Ralph Lauren (RL) investors had a rude awakening Tuesday. The retailer’s stock plunged as much as 10% before recouping losses and closing down 2% for the day.
The drop followed Ralph Lauren’s announcement saying it’s cutting its 2017 guidance significantly, and more importantly, unveiling a new turnaround plan, the “Way Forward Plan” – which includes eliminating 8% of its workforce. You might guess the stock drop meant shareholders weren’t impressed.
But as the fashion company’s management added more specifics over a three-hour investor presentation, the stock price climbed back up, and it ended the day off just 2%. Clearly, the market was willing to give the new plan the benefit of the doubt.
So how viable is the turnaround plan?
Ralph Lauren has enjoyed decades of success as a top-tier luxury clothing company. Yet its stock price peaked in late 2014, at $185 per share. It now sits around $93, nearly 50% down from the all-time high. As Ralph Lauren showed in its own presentation, the falling stock has matched the decline in its revenue and operating margins.
One big factor for the recent margin falloff has been heavy marketing and the addition of a number of new product lines, that attracted little interest from consumers, including watches and handbags. This led to big markdowns and increased inventory. Margins have also been weakened by lower-priced product lines such as Chaps, which has polos that retail for as low as $30. By comparison, the iconic Polo line sells polos for around $100. Another big factor impacting margins was the strong dollar, with international sales being hit hard.
Of course, industry-wide trends for retail in general have not been favorable either—a fact most people who’ve visited a mall in the last year can tell you. Kohl’s (KSS), Macy’s (M) and JC Penney (JCP) had bad earnings reports. American Apparel, Sports Authority, City Sports, Eastern Mountain Sports, Sport Chalet, Bob’s Stores, and Aeropostale have all filed for bankruptcy. Ralph Lauren is suffering in the same market.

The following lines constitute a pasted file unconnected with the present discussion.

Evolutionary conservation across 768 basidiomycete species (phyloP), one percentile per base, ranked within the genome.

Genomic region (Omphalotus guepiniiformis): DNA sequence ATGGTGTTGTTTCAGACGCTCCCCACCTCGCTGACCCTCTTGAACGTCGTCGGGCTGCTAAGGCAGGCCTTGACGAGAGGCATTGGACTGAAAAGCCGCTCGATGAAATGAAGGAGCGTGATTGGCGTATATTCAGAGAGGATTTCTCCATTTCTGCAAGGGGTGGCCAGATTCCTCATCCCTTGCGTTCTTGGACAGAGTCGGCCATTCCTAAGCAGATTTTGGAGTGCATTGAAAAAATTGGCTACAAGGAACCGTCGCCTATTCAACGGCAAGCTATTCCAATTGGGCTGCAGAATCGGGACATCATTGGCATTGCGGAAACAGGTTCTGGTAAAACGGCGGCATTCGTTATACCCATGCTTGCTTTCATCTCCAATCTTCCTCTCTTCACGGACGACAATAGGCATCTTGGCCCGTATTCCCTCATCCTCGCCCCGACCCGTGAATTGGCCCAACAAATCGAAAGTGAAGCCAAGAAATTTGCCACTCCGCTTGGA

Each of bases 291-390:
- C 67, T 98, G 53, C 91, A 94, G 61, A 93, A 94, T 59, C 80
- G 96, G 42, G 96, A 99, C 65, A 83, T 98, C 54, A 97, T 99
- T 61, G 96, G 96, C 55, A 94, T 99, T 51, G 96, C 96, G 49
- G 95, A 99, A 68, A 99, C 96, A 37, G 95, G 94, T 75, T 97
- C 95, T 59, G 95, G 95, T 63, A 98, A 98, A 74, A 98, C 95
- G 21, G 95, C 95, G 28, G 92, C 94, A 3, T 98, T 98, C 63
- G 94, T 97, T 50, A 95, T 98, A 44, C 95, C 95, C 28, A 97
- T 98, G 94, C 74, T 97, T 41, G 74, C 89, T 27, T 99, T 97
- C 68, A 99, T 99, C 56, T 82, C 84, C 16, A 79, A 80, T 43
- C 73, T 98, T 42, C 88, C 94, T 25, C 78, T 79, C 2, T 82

Lest you think Ralph Lauren just isn’t cool anymore, the company presented a study by marketing research firm Millward Brown that concluded Polo, Lauren, and Ralph Lauren are still perceived to have high brand value relative to the company’s competitors.
Ralph Lauren CEO Stefan Larsson expanded on the brand value by citing two metrics from the Millward Brown study: power and premium. Power is the expected market share for a product based on brand perception alone, while premium represents how well that product’s pricing matches its perceived brand value. Both Polo and Lauren were ranked No. 1 for both metrics relative to 11 other luxury clothing brands, while Ralph Lauren was No. 1 for power, but No. 3 for premium.
These three brands also contribute the most revenue of the company’s portfolio and have the highest margins of the company’s 10 brands. Unsurprisingly, the first step in the Way Forward Plan will be to to divert resources away from underperforming brands and focus on the core parts instead.
Ralph Lauren said it will also simplify its organizational structure and work with its supply chain to reduce lead times (the time it takes for a product to get from factory to store) by six months. The latter goal is critical, as excess inventory has been a big problem in the retail world over the past few years, forcing the increased marketing spend.
Expectations for the Way Forward Plan are modest; Ralph Lauren knows it has a lot to claw back. Management expects 2017 and 2018 to show a further decline in revenue and margins. By 2019, it projects sales and margins will start growing modestly. But the main reason the guidance is so conservative is because of the continued macro weakness expected in the sector. In other words, brick-and-mortar retail isn’t making a full-steam recovery any time soon, and Ralph Lauren knows it.
Analysts, however, are still bullish on the company. Credit Suisse, Piper Jaffray, Bank of America Merrill Lynch and Citigroup raised their price targets after the presentation, though Telsey Advisory lowered its target.
Ralph Lauren’s turnaround plan can succeed, analysts say, especially since the company is being candid and conservative about how long the plan will take. Annew Bank of America Merrill Lynch research note stated that “key initiatives implemented this year should help RL return to growth in FY19.” It will still be a slow and difficult process, and it will depend partially on factors Ralph Lauren can’t control. But some of Ralph Lauren’s competitors, like Michael Kors (KORS) and Coach (COH), have started to succeed in their turnarounds. It's not unreasonable to think Ralph Lauren can too.
Rayhanul Ibrahim is a reporting intern at Yahoo Finance.